New MNA exhibit looks at 90 years of artists and donors

New MNA exhibit looks at 90 years of artists and donors

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When the Museum of Northern Arizona’s was founded in 1928, its mission was to protect and preserve the natural and cultural heritage of northern Arizona through research, collections, conservation and education. The museum’s founders, biologist and archaeologist Harold S. Colton and artist Mary-Russell Ferrell Colton, placed a strong emphasis on the role of science and art throughout northern Arizona and the Colorado Plateau.

Its mission is the same 90 years later.

Over the years, donors have contributed to its fine art collection, and a new exhibit, “In Retrospect: Growing Our Own Artists,” showcases this family of donors, as well as the  myriad of local and regional artists who helped the museum grow into the arts, science and education establishment it is today.

Alan Petersen, who has served as the museum’s art curator since 2005, said that focus on art and science is important to him, as his life could have easily gone one way or the other. Now, as well as curating art, Petersen paints and draws, and even teaches art history at Coconino Community College. His decade-long tenure has been fun, he said, but this exhibit has been one of the most inspiring.

“What I envisioned [when accepting the job as art curator] was the ability to play around with this great collection and to do exhibits that reflected, not only the institution and the collection, but my love and my interest in the greater Grand Canyon region and how it’s so important to Flagstaff,” he said. “In a way, [curating “In Retrospect” was] a challenge, but what I really wanted to do was to talk about this extended family that has been supporting the museum since its founding and how we’re really dependent on them for this art collection, and grateful.”

Among the many donors represented are Edward B. Danson II, Cindy Perin and Dick Wilson.

What started out as a modest fine art collection has grown into one with more than 3,000 works ranging from watercolor depictions of Hopi kachinas and Navajo social gatherings to large oil paintings of the region's remarkable landscapes. Styles span 19th-century Romanticism to 21st-century conceptualism.

On display for “In Retrospect” is only a handful of that collection, but Petersen said each work represents a unique perspective and “gives a really diverse view of the land and the people of the Colorado Plateau region.”  

Among the 46 artworks in the retrospective exhibit are six pieces by Gunnar Widforss, a Swedish-American artist who died at the South Rim of the Grand Canyon at age 55. As well as exhibiting some of Widforss' work in a previous show, Petersen has helped found the museum’s new Gunnar Widforss Institute to help promote the study of the artist’s work and life.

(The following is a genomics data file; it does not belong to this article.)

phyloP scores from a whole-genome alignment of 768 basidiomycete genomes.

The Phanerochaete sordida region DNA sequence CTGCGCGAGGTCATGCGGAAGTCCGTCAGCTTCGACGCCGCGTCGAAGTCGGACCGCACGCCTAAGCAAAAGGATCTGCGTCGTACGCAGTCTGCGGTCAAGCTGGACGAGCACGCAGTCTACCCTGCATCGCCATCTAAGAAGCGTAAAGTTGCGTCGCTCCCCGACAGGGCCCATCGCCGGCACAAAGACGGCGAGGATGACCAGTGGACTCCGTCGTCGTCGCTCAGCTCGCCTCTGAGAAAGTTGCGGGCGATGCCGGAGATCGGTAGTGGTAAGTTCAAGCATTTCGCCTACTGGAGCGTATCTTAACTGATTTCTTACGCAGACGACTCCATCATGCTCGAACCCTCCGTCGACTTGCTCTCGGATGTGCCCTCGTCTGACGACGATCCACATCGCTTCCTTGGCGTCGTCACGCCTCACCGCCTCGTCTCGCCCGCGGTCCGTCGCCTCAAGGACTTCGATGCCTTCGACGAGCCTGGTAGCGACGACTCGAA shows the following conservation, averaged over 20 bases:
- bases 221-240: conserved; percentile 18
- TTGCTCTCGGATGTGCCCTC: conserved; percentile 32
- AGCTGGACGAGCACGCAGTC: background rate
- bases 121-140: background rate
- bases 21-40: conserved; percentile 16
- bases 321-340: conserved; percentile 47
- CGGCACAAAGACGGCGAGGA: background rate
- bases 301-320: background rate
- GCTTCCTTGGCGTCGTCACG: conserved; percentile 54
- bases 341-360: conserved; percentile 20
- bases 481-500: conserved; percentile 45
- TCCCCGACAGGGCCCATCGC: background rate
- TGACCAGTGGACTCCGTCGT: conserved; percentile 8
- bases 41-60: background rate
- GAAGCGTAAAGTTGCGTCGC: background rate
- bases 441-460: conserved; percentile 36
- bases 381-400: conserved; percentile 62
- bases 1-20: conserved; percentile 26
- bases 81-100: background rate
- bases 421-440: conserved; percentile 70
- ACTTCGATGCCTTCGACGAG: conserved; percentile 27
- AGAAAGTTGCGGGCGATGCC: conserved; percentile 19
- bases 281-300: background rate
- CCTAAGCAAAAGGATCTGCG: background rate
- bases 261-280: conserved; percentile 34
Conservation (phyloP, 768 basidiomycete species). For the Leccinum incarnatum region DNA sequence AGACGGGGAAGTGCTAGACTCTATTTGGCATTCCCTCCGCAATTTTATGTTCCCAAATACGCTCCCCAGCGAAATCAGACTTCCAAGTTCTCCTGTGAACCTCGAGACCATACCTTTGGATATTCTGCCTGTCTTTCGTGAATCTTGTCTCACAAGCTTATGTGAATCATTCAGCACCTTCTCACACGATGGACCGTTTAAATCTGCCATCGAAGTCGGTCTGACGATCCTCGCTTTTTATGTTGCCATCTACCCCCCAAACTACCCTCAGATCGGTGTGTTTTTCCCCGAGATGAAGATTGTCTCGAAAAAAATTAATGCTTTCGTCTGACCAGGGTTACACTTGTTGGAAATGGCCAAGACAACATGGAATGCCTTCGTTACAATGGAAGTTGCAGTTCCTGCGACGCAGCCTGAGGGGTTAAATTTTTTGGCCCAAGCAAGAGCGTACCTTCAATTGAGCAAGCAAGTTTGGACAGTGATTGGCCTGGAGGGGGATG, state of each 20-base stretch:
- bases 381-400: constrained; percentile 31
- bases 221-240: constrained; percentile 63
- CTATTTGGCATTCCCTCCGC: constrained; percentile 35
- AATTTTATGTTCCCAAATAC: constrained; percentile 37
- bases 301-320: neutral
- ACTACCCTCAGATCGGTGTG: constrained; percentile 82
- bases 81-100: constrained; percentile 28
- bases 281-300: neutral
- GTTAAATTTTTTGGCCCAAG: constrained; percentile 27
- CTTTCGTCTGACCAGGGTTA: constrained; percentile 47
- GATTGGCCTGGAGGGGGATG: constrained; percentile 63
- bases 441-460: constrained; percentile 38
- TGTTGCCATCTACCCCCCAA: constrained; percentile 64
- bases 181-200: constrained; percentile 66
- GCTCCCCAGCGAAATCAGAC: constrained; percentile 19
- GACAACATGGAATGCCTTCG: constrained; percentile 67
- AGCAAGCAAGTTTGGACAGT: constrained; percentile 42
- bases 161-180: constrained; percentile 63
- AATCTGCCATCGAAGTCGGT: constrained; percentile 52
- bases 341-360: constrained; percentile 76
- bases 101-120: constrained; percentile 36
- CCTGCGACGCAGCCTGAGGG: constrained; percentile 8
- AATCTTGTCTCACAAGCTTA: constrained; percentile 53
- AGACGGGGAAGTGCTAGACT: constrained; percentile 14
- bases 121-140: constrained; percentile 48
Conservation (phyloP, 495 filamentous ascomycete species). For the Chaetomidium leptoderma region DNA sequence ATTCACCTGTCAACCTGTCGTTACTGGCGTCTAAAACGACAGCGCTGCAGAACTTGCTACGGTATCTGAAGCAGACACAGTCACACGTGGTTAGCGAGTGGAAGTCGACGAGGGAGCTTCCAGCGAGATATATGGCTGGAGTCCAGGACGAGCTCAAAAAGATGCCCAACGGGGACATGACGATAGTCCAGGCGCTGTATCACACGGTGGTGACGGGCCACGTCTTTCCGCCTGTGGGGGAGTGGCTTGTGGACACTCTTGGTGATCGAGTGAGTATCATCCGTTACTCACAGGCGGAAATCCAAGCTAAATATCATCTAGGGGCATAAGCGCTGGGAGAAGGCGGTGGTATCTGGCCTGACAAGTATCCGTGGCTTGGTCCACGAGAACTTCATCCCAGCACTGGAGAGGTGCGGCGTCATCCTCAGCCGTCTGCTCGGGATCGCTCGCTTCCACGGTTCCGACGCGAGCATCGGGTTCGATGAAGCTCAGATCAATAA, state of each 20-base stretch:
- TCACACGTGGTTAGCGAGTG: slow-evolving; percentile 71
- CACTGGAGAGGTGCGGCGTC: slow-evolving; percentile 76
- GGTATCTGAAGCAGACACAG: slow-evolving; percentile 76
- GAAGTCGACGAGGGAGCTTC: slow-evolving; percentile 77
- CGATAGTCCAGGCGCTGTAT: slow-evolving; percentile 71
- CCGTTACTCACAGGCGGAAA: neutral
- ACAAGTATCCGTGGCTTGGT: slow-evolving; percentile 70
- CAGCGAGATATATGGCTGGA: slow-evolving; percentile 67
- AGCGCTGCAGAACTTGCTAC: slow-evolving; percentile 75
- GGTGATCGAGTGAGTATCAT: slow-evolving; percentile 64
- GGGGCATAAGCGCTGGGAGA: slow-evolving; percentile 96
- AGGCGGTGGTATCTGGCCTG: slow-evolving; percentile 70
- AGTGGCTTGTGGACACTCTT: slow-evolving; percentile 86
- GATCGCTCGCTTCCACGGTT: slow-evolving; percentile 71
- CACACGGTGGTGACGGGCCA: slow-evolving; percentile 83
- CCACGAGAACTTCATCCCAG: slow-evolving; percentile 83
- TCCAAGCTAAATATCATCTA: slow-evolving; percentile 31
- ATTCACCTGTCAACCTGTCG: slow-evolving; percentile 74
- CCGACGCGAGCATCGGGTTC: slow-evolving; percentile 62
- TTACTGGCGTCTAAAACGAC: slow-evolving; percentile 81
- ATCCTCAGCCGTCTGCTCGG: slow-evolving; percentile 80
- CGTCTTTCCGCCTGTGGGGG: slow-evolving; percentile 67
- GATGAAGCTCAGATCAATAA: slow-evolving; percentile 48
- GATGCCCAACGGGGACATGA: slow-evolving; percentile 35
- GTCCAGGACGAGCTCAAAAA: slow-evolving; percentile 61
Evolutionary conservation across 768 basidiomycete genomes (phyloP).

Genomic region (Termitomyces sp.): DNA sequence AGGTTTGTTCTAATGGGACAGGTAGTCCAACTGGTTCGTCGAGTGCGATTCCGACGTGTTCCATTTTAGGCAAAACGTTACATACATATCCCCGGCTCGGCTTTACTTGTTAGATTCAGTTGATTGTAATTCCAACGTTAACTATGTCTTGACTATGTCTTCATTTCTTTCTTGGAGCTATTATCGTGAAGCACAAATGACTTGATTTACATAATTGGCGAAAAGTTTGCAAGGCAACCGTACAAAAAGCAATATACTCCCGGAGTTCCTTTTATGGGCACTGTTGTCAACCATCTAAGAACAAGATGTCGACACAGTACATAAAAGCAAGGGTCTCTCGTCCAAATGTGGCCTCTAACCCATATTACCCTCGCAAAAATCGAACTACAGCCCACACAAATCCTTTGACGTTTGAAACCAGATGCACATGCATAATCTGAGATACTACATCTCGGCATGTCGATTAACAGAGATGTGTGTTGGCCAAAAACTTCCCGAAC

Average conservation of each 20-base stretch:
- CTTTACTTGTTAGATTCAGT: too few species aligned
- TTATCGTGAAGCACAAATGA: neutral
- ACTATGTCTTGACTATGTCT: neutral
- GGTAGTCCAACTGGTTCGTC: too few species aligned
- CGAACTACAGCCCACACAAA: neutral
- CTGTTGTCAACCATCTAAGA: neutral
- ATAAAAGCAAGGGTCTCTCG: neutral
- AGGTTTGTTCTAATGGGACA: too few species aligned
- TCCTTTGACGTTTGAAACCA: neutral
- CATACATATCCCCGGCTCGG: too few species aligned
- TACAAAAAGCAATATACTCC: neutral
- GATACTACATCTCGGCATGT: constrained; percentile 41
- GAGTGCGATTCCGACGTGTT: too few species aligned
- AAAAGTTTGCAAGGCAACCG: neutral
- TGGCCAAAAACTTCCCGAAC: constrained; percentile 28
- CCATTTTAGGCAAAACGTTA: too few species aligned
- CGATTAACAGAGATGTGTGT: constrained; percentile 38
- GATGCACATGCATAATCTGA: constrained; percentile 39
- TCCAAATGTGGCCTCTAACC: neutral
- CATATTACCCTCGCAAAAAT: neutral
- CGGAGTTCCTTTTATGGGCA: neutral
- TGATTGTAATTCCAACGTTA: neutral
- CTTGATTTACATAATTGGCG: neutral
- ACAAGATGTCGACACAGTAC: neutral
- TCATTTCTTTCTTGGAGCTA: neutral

As a painter himself, Petersen says he’s found inspiration in Widforss’ art.

“I first became acquainted with him when I first moved here in 1976, and he personally became one of my favorite painters just for his ability to capture the Grand Canyon in such a lucid way,” Petersen said.

Other artists in the new exhibit include Keats Begay, Beatien Yazz, Bruce Aiken and Mary-Russell, but the oldest work is a piece called “Encampment on the Kaibab” by Frederick Dellenbaugh, an artist and assistant topographer on John Wesley Powell’s second Colorado River expedition.

“In Retrospect” also has more recent works from the museum collection, including a painting from 2012 by Dan Namingha, “Hopi Mesa Gap – Polacca,” that was part of a significant bequest from the estate of Philip M. Smith. That gift included funds for an endowment to create an artist education program, the Namingha Institute, which will hold its first session this June.

Mary-Russell, in a letter to the Coconino Sun (now the Arizona Daily Sun) in 1927, just one year before the founding of the Museum of Northern Arizona, wrote about Flagstaff’s opportunity to showcase the surrounding area's “taste and vision.”

“This is our ‘psychological moment,’” she wrote. “Will we look far enough ahead to envision the museum as a living, growing fact in the community, not only as a place for the storage and exhibition of archaeological material, but for the encouragement of modern and Indian art, so closely linked to the ancient, and as a unique setting for the exhibition of modern paintings, whose inspiration has been drawn from the deserts and canyons and picturesque native peoples of northern Arizona?”

The works on display at “In Retrospect” run the gamut of artistic methods and styles, showcasing how land and culture have blended, creating a unique form of expression found here in northern Arizona.

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